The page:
More than 3 billion people use wood fuels for their daily cooking needs, with detrimental health implications related to smoke emissions. Best practice global initiatives emphasize the dissemination of clean cooking stoves, but these are often expensive and suffer from interrupted supply chains that do not reach rural areas. This emphasis neglects that many households in the developing world cook outdoors. Our calculations suggest that for such households, the use of less expensive biomass cooking stoves can substantially reduce smoke exposure.
Determinants of delay in care seeking among children under five with fever in Dodoma region, central Tanzania: a cross-sectional study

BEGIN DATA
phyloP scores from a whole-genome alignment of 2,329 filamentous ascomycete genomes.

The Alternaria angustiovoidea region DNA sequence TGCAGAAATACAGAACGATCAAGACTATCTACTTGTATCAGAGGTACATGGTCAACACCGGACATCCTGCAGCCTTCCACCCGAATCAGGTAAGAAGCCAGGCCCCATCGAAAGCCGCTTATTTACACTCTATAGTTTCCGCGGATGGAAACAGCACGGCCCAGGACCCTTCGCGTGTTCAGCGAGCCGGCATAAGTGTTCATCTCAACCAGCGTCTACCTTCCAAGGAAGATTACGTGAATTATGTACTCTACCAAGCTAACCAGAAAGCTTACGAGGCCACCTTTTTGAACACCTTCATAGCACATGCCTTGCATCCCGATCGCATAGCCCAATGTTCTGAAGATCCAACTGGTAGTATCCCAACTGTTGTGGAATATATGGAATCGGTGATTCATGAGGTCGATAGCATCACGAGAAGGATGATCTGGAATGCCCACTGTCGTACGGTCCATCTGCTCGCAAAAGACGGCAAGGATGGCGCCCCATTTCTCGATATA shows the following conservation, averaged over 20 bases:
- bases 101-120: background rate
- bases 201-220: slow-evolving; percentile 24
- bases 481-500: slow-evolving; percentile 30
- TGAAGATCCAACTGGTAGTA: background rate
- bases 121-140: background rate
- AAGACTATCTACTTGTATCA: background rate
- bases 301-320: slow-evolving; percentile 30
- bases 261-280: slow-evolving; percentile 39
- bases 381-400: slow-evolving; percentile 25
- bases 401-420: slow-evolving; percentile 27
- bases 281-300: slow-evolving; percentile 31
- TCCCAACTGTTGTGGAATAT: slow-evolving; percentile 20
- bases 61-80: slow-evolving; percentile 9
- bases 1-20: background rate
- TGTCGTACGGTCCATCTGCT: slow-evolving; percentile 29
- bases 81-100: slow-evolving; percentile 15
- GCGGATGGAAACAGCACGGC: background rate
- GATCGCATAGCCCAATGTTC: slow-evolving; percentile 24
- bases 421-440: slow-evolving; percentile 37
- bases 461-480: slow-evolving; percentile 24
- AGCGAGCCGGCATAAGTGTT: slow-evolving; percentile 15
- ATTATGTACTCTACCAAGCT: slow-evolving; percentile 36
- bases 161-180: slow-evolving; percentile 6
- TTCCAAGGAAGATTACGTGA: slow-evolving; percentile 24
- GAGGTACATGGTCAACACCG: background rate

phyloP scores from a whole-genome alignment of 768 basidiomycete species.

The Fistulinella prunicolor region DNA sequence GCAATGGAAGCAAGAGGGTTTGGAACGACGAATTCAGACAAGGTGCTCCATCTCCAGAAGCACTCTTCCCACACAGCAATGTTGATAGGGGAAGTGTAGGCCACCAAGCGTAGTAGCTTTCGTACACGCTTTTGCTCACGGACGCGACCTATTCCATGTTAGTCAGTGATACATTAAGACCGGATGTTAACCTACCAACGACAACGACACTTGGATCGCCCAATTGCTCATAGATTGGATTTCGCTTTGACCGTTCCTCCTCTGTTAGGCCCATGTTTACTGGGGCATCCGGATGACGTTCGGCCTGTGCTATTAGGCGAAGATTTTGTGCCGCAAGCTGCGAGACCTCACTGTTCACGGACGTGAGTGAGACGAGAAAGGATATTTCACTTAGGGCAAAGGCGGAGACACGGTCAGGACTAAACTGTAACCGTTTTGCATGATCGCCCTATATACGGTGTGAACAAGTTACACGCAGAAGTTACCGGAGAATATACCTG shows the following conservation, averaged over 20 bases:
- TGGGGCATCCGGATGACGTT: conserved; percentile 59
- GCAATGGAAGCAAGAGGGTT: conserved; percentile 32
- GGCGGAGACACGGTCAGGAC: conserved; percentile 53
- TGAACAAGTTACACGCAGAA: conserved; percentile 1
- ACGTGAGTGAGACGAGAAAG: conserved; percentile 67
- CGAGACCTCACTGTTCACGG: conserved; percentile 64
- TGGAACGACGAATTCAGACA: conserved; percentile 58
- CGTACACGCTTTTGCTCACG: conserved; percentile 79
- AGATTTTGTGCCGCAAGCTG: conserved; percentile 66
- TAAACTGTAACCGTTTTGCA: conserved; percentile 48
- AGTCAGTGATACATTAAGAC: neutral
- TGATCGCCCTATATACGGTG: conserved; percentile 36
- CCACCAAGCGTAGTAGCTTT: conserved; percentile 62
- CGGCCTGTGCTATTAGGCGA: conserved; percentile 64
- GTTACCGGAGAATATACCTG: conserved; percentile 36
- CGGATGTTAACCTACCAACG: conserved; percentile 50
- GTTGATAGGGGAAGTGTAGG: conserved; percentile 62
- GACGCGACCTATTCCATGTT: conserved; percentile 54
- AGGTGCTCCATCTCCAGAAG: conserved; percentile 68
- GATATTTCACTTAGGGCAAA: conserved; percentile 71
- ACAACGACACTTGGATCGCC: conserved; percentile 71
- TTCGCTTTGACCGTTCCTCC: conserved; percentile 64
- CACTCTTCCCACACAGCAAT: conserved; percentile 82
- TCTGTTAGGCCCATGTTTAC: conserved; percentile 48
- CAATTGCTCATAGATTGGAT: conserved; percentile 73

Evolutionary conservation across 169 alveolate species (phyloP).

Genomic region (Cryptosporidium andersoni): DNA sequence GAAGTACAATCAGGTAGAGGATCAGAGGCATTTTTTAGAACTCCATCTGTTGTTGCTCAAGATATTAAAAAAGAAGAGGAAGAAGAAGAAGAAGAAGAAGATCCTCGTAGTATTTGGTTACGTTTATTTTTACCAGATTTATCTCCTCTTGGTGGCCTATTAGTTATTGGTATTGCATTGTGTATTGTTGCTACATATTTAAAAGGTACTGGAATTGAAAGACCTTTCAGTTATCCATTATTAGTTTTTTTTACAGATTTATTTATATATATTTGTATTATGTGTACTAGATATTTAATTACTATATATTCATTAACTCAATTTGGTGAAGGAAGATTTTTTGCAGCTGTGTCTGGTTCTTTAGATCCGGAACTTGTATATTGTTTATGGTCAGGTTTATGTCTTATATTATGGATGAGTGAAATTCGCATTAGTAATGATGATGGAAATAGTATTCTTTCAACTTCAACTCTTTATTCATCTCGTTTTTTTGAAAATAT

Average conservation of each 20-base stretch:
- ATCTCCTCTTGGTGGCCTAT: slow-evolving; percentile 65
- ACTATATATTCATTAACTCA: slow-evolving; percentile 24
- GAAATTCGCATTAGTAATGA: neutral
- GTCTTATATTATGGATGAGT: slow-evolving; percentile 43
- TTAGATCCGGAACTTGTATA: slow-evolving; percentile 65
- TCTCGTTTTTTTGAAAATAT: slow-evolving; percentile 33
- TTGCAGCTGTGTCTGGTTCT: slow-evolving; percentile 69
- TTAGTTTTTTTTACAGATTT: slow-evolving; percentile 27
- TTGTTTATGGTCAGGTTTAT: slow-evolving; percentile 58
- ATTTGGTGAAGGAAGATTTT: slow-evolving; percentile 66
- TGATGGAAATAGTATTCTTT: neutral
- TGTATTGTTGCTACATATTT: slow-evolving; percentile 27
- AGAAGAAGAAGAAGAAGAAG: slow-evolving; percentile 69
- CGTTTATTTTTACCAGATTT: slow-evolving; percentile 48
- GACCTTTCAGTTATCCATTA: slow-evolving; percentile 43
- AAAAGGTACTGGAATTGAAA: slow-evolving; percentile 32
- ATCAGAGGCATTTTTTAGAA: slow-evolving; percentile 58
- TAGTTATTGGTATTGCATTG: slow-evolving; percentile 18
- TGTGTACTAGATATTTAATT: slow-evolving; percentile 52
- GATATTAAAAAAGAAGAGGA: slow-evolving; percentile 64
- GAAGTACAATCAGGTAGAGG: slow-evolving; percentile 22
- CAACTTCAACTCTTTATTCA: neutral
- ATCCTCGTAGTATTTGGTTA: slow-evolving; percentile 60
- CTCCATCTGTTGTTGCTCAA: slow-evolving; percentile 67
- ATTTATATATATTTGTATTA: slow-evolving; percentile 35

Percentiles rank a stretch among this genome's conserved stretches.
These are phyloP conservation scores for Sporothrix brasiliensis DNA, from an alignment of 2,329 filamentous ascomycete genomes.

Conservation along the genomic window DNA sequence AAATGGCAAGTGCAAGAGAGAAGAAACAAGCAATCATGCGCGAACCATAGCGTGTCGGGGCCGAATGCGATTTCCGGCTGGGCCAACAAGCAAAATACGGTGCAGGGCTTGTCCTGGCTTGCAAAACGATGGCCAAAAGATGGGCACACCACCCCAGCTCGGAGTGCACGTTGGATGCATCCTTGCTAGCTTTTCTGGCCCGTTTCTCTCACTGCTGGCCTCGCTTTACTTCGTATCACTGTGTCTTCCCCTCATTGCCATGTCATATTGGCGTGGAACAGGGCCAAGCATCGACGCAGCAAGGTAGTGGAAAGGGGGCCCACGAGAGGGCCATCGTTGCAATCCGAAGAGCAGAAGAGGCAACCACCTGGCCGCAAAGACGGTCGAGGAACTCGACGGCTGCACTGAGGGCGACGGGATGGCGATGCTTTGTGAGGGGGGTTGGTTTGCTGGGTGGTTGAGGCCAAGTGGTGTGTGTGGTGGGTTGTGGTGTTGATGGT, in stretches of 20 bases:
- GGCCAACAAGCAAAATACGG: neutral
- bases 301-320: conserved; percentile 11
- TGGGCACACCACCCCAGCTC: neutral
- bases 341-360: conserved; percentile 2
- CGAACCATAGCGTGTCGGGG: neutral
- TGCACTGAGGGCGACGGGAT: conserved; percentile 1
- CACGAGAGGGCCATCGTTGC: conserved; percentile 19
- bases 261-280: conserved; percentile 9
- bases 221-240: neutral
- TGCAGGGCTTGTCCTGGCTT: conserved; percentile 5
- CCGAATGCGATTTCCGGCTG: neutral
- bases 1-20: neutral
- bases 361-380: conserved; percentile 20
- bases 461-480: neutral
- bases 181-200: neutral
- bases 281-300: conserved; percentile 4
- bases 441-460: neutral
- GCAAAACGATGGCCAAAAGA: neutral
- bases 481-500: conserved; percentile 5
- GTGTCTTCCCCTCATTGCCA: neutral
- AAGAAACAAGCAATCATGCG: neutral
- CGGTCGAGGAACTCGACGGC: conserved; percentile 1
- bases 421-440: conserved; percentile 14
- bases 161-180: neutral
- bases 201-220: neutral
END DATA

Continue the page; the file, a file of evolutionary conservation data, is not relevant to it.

Early diagnosis and timely treatment of malaria is recognized as a fundamental element to the control of the disease. Although access to health services in Tanzania is improved, still many people seek medical care when it is too late or not at all. This study aimed to determine factors associated with delay in seeking treatment for fever among children under five in Tanzania.
Risk Factors of Osteoporosis Among Adults in Ethiopia, The Case of Tigrai Region: A Case Control Study
Osteoporosis is one of the most common public health problems affecting adults and elderlies in developing countries. This study aims to examine the potential risk factors of osteoporosis among adults in Tigrai, Northern Ethiopia.
This paper reports results from a stated preference survey designed to estimate the willingness to pay for mortality risk reductions in Ulaanbaatar, Mongolia.